“This week, our bookshelf spotlights Buddhism in Southeast Asia as the region celebrates the end of Buddhist Lent; known as Khao Pansa in Laos, Wan Khao Phansa in Thailand, Phat Dan in Viet Nam, and War-Twin in Myanmar.”
The Lovelorn Ghost and the Magical Monk: Practicing Buddhism in Modern Thailand
Justin Thomas McDaniel
Stories centering on the lovelorn ghost (Mae Nak) and the magical monk (Somdet To) are central to Thai Buddhism. Historically important and emotionally resonant, these characters appeal to every class of follower. Metaphorically and rhetorically powerful, they invite constant reimagining across time. Focusing on representations of the ghost and monk from the late eighteenth century to the present, Justin Thomas McDaniel builds a case for interpreting modern Thai Buddhist practice through the movements of these transformative figures. He follows embodiments of the ghost and monk in a variety of genres and media, including biography, film, television, drama, ritual, art, liturgy, and the Internet. Sourcing nuns, monks, laypeople, and royalty, he shows how relations with these figures have been instrumental in crafting histories and modernities. McDaniel is especially interested in local conceptions of being “Buddhist” and the formation and transmission of such identities across different venues and technologies. Establishing an individual’s “religious repertoire” as a valid category of study, McDaniel explores the performance of Buddhist thought and ritual through practices of magic, prognostication, image production, sacred protection, and deity and ghost worship, and clarifies the meaning of multiple cultural configurations. Listening to popular Thai Buddhist ghost stories, visiting crowded shrines and temples, he finds concepts of attachment, love, wealth, beauty, entertainment, graciousness, security, and nationalism all spring from engagement with the ghost and the monk and are as vital to the making of Thai Buddhism as venerating the Buddha himself.
Buddhist Funeral Cultures of Southeast Asia and China
Paul Williams & Patrice Ladwig (Editors)
The centrality of death rituals has rarely been documented in anthropologically informed studies of Buddhism. Bringing together a range of perspectives including ethnographic, textual, historical and theoretically informed accounts, this edited volume presents the diversity of the Buddhist funeral cultures of mainland Southeast Asia and China. While the contributions show that the ideas and ritual practices related to death are continuously transformed in local contexts through political and social changes, they also highlight the continuities of funeral cultures. The studies are based on long-term fieldwork and covering material from Theravāda Buddhism in Burma, Laos, Thailand, Cambodia and various regions of Chinese Buddhism, both on the mainland and in the Southeast Asian diasporas. Topics such as bad death, the feeding of ghosts, pollution through death, and the ritual regeneration of life show how Buddhist cultures deal with death as a universal phenomenon of human culture.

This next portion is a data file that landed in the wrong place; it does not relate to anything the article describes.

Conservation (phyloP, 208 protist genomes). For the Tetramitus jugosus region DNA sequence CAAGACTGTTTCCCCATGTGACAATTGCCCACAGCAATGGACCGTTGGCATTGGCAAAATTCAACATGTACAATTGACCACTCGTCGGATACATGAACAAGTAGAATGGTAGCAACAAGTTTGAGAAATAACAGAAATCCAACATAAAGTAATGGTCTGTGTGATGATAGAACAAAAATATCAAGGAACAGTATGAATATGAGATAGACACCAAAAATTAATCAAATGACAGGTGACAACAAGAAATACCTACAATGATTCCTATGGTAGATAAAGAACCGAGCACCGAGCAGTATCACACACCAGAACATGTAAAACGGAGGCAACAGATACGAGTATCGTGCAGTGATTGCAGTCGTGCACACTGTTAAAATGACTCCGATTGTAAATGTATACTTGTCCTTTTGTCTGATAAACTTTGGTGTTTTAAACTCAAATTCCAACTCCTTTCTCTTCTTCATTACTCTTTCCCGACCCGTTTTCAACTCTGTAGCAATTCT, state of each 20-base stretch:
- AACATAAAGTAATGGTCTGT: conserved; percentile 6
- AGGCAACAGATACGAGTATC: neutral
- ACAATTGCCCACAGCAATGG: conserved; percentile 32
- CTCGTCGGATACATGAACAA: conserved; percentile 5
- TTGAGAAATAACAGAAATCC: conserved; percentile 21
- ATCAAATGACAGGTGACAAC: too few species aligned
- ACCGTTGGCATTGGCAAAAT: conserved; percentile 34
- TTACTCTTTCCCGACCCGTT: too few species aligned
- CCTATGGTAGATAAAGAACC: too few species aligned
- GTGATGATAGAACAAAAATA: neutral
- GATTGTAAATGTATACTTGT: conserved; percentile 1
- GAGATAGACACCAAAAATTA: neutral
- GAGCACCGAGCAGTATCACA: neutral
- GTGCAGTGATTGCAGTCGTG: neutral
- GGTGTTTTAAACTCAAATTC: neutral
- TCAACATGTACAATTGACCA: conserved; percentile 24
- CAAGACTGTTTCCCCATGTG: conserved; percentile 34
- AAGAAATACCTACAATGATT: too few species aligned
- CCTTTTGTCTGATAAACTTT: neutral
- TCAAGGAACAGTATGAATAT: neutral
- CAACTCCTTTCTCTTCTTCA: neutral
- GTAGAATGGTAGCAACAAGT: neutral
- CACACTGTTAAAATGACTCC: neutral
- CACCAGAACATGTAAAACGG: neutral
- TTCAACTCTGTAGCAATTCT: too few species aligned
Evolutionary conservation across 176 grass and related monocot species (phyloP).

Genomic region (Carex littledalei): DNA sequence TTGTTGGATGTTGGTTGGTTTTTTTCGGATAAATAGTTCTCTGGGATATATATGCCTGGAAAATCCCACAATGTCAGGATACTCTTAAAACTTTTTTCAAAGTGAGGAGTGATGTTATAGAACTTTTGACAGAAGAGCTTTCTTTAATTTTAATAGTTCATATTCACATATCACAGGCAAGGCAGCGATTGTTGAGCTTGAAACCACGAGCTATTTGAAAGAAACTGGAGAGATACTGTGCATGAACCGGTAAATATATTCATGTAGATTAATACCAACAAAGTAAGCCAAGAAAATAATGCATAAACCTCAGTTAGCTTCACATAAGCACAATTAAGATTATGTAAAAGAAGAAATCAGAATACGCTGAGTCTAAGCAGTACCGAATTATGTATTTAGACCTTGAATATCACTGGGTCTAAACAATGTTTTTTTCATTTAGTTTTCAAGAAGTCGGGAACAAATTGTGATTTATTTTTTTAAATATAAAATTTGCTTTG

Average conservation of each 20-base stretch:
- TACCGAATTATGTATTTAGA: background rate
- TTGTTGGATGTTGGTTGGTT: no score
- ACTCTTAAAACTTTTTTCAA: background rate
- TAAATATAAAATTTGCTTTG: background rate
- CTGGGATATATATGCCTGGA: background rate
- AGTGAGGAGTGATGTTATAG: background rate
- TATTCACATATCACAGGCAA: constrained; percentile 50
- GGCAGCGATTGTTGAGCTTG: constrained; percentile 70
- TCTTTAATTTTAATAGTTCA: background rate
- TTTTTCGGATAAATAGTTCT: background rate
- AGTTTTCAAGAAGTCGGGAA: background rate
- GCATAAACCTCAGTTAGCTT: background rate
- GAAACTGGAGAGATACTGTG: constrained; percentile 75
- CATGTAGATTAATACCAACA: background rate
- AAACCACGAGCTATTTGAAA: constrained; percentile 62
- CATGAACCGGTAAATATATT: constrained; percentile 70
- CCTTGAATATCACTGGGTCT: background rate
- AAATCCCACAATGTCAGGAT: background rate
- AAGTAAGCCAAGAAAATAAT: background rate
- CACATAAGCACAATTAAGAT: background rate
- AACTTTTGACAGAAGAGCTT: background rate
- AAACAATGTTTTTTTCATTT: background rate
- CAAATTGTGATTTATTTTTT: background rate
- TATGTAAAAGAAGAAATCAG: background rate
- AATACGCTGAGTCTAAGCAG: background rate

Meditation in Modern Buddhism: Renunciation and Change in Thai Monastic Life
In contemporary Thai Buddhism, the burgeoning popularity of vipassanā meditation is dramatically impacting the lives of those most closely involved with its practice: monks and mae chee (lay nuns) living in monastic communities. For them, meditation becomes a central focus of life and a way to transform the self. This ethnographic account of a thriving Northern Thai monastery examines meditation in detail, and explores the subjective signification of monastic duties and ascetic practices. Drawing on fieldwork done both as an analytical observer and as a full participant in the life of the monastery, Joanna Cook analyzes the motivation and experience of renouncers, and shows what effect meditative practices have on individuals and community organization. The particular focus on the status of mae chee – part lay, part monastic – provides a fresh insight into social relationships and gender hierarchy within the context of the monastery.
The Birth of Insight: Meditation, Modern Buddhism, and the Burmese Monk Ledi Sayadaw
Insight meditation, which claims to offer practitioners a chance to escape all suffering by perceiving the true nature of reality, is one of the most popular forms of meditation today. The Theravada Buddhist cultures of South and Southeast Asia often see it as the Buddha’s most important gift to humanity. In the first book to examine how this practice came to play such a dominant—and relatively recent—role in Buddhism, Erik Braun takes readers to Burma, revealing that Burmese Buddhists in the colonial period were pioneers in making insight meditation indispensable to modern Buddhism.
Braun focuses on the Burmese monk Ledi Sayadaw, a pivotal architect of modern insight meditation, and explores Ledi’s popularization of the study of crucial Buddhist philosophical texts in the early twentieth century. By promoting the study of such abstruse texts, Braun shows, Ledi was able to standardize and simplify meditation methods and make them widely accessible—in part to protect Buddhism in Burma after the British takeover in 1885. Braun also addresses the question of what really constitutes the “modern” in colonial and postcolonial forms of Buddhism, arguing that the emergence of this type of meditation was caused by precolonial factors in Burmese culture as well as the disruptive forces of the colonial era. Offering a readable narrative of the life and legacy of one of modern Buddhism’s most important figures, The Birth of Insight provides an original account of the development of mass meditation.